Gentoo Archives: gentoo-user

From: James <wireless@×××××××××××.com>
To: gentoo-user@l.g.o
Subject: [gentoo-user] GLEP:64
Date: Sun, 15 Feb 2015 18:15:36
Message-Id: loom.20150215T184041-890@post.gmane.org
1 Hello,
2
3 Ok, so Gelp_64 could be very useful to me for reasons
4 above and beyond the administrative vision of the devs.
5
6 For example, is there a way (scripts or xml wise) to
7 expand /var/db/pkg to include codes I install via
8 /usr/local/ or via some subset of rpm or dpkg installed codes
9 as discussed in a recent thread?
10
11
12 I'm working on setting up ansible to install (clone?) new gentoo
13 systems, where pretty much the identical system to one
14 that exists would be an excellent starting point. Is there a way to
15 parse /var/db/pkg, or use a "directed graph" as blueness
16 has suggested to populate Ansible with the necessary details
17 to build a clone (gentoo) system?
18
19
20 And then there are security audits, such as a fully characterized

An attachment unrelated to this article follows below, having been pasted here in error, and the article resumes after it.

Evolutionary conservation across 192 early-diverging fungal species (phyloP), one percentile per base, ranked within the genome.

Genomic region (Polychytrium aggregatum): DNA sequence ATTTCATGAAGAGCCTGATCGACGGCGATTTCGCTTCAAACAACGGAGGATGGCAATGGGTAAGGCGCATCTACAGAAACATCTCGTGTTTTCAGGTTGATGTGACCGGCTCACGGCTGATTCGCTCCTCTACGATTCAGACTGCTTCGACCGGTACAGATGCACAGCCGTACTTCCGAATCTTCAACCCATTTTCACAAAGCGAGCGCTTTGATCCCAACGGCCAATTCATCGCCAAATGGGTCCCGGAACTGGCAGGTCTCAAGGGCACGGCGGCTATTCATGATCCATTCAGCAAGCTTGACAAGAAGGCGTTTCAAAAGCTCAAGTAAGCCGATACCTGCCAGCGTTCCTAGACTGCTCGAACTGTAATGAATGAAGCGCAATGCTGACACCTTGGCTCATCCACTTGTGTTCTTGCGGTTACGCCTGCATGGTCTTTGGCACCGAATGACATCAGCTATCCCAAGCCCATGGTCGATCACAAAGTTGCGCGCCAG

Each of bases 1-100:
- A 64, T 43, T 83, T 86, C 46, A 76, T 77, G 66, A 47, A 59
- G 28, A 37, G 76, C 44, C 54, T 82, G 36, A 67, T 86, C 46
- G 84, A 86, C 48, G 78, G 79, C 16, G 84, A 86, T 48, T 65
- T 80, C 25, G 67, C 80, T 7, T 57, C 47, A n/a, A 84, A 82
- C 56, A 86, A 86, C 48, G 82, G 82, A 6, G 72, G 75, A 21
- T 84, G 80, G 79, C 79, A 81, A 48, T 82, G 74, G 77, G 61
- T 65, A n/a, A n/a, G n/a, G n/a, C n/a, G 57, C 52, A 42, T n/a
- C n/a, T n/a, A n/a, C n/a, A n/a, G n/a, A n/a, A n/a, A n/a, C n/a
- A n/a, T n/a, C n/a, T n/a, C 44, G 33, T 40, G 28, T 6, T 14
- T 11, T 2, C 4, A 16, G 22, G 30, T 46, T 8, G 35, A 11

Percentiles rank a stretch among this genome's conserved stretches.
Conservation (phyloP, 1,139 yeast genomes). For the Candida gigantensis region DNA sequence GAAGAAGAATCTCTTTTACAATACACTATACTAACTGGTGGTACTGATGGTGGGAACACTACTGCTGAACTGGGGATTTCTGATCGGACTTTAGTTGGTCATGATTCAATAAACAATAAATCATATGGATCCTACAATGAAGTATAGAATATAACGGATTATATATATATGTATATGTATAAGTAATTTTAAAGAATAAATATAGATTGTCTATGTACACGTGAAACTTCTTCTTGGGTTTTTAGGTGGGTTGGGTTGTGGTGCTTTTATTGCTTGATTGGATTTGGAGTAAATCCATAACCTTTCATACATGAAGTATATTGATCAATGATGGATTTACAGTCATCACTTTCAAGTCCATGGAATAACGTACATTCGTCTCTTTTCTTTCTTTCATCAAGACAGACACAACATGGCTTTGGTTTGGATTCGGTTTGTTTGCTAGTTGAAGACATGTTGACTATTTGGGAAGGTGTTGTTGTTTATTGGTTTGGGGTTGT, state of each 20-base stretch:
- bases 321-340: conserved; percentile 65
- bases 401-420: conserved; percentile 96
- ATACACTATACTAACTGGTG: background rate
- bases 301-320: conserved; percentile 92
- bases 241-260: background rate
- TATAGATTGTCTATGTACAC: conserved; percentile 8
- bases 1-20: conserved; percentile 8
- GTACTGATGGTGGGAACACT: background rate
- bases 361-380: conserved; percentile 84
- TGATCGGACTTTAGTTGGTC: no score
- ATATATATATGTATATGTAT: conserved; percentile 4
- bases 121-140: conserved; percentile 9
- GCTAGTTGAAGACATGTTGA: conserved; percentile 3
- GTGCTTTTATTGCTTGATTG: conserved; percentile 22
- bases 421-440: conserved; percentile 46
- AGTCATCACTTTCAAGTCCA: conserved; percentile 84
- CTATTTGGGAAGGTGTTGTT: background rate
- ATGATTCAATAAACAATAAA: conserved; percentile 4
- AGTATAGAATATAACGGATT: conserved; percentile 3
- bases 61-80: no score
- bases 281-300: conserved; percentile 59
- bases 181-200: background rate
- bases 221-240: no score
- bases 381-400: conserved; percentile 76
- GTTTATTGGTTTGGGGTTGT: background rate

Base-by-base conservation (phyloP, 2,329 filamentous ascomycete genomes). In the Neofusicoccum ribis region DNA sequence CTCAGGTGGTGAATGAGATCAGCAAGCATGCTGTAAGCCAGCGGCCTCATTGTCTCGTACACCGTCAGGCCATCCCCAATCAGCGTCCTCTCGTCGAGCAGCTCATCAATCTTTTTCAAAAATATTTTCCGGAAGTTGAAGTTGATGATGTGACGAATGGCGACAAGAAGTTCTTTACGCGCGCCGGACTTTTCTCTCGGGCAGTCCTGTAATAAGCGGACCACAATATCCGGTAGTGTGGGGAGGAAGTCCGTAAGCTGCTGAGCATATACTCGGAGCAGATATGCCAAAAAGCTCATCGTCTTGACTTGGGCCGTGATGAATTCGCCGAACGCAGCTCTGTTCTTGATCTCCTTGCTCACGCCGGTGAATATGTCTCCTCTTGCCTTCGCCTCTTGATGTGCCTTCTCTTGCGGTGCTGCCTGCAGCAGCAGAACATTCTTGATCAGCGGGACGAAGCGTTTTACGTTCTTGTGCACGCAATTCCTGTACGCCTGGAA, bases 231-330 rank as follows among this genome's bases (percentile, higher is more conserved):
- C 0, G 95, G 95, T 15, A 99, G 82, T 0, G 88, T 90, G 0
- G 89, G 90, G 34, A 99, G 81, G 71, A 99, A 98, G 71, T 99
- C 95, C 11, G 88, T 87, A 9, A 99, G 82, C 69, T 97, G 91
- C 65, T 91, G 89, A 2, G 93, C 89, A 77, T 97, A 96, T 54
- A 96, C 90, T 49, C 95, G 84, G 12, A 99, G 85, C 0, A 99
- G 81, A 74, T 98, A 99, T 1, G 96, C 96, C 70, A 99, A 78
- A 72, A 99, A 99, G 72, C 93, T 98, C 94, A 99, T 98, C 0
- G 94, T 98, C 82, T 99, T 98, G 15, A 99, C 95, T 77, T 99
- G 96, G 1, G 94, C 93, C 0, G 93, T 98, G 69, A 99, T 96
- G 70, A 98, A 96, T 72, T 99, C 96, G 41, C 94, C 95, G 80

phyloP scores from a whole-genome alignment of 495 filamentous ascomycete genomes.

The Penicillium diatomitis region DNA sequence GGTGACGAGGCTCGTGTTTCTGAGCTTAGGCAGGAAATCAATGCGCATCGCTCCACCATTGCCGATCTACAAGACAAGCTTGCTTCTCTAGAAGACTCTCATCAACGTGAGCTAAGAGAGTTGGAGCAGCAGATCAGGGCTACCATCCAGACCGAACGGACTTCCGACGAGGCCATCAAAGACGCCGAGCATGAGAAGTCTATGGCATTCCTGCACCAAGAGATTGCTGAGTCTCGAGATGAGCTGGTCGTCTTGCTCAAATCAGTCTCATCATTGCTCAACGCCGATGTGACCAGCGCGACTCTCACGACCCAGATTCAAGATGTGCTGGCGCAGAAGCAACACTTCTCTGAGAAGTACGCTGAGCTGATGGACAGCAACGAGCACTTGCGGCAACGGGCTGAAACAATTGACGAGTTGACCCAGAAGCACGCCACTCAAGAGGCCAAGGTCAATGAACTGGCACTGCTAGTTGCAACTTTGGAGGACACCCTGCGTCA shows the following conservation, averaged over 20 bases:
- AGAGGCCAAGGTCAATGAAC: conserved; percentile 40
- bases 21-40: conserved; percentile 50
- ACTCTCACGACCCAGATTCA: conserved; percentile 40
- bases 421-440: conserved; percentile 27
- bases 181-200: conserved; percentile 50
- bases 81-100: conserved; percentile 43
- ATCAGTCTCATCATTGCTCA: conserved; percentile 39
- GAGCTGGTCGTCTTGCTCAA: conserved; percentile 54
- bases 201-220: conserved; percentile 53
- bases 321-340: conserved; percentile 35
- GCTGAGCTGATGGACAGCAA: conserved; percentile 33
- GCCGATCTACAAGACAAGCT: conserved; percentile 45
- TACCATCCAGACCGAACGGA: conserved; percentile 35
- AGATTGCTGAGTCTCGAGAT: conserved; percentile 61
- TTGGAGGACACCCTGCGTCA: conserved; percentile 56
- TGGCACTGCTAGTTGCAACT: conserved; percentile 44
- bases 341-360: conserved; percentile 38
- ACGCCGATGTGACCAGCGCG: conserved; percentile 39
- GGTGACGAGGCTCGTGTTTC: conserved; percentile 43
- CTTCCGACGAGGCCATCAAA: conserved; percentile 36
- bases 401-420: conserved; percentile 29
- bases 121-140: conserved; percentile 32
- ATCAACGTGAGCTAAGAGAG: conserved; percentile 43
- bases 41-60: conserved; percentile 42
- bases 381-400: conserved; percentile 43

21 list of files and the dir hierarchy of a system. Sure some of these exist
22 in current security tools, but the complete mapping, via
23 /var/db/pkg does seem like an excellent idea, and if nothing else
24 an excellent checking (redundant) mechanism for security audits
25 or to determine if something is misses via SeLinux configurations.
26
27 Also, as I grab codes and install them ( particularly without using
28 an ebuild to perform the installation) how do I track all of those created
29 files, with a mechanism independent of the mechanism inherent
30 to the code. Trust is great but the best rule is to 'trust but verify'. ymmv.
31
32
33 Then there is the new repo.conf and epatch_user files that should be
34 tracked. I'm quite sure there are still many other ways outside files find
35 there way onto our systems (not even addressing the web side of things)
36 besides what I have partially listed in this post.
37
38 If folks have similar concerns, what mechanisms do you currently employ
39 for any of these aforementioned needs?
40
41
42
43 James